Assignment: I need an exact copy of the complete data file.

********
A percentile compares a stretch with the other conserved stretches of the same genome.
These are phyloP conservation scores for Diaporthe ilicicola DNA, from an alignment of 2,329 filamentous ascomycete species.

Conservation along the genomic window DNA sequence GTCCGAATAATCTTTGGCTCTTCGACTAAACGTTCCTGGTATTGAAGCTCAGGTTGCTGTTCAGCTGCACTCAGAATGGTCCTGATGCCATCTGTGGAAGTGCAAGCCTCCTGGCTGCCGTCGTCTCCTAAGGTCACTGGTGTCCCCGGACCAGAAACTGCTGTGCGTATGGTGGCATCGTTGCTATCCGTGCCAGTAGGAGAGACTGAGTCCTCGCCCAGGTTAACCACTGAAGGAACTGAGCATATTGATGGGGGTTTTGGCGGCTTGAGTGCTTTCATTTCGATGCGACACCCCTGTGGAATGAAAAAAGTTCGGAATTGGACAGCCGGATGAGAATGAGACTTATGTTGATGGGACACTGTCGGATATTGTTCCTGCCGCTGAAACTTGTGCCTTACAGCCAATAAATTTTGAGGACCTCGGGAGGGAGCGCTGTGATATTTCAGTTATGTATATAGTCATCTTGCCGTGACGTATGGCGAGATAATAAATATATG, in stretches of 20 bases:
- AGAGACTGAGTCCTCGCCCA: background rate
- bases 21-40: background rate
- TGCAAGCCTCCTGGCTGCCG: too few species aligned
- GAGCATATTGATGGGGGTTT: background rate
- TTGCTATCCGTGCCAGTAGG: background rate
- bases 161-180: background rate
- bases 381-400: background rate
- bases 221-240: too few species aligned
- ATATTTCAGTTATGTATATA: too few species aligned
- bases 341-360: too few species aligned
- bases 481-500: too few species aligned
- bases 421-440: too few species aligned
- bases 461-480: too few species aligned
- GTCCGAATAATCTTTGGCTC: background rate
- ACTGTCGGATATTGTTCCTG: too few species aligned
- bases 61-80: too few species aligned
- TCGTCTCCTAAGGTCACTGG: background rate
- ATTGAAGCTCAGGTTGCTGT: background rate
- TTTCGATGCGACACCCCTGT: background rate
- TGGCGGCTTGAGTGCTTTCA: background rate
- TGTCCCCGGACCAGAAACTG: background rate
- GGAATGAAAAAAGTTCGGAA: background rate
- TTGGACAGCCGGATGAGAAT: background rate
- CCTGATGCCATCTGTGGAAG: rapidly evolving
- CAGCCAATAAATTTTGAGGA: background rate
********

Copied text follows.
A percentile compares a stretch with the other conserved stretches of the same genome.
These are phyloP conservation scores for Diaporthe ilicicola DNA, from an alignment of 2,329 filamentous ascomycete species.

Conservation along the genomic window DNA sequence GTCCGAATAATCTTTGGCTCTTCGACTAAACGTTCCTGGTATTGAAGCTCAGGTTGCTGTTCAGCTGCACTCAGAATGGTCCTGATGCCATCTGTGGAAGTGCAAGCCTCCTGGCTGCCGTCGTCTCCTAAGGTCACTGGTGTCCCCGGACCAGAAACTGCTGTGCGTATGGTGGCATCGTTGCTATCCGTGCCAGTAGGAGAGACTGAGTCCTCGCCCAGGTTAACCACTGAAGGAACTGAGCATATTGATGGGGGTTTTGGCGGCTTGAGTGCTTTCATTTCGATGCGACACCCCTGTGGAATGAAAAAAGTTCGGAATTGGACAGCCGGATGAGAATGAGACTTATGTTGATGGGACACTGTCGGATATTGTTCCTGCCGCTGAAACTTGTGCCTTACAGCCAATAAATTTTGAGGACCTCGGGAGGGAGCGCTGTGATATTTCAGTTATGTATATAGTCATCTTGCCGTGACGTATGGCGAGATAATAAATATATG, in stretches of 20 bases:
- AGAGACTGAGTCCTCGCCCA: background rate
- bases 21-40: background rate
- TGCAAGCCTCCTGGCTGCCG: too few species aligned
- GAGCATATTGATGGGGGTTT: background rate
- TTGCTATCCGTGCCAGTAGG: background rate
- bases 161-180: background rate
- bases 381-400: background rate
- bases 221-240: too few species aligned
- ATATTTCAGTTATGTATATA: too few species aligned
- bases 341-360: too few species aligned
- bases 481-500: too few species aligned
- bases 421-440: too few species aligned
- bases 461-480: too few species aligned
- GTCCGAATAATCTTTGGCTC: background rate
- ACTGTCGGATATTGTTCCTG: too few species aligned
- bases 61-80: too few species aligned
- TCGTCTCCTAAGGTCACTGG: background rate
- ATTGAAGCTCAGGTTGCTGT: background rate
- TTTCGATGCGACACCCCTGT: background rate
- TGGCGGCTTGAGTGCTTTCA: background rate
- TGTCCCCGGACCAGAAACTG: background rate
- GGAATGAAAAAAGTTCGGAA: background rate
- TTGGACAGCCGGATGAGAAT: background rate
- CCTGATGCCATCTGTGGAAG: rapidly evolving
- CAGCCAATAAATTTTGAGGA: background rate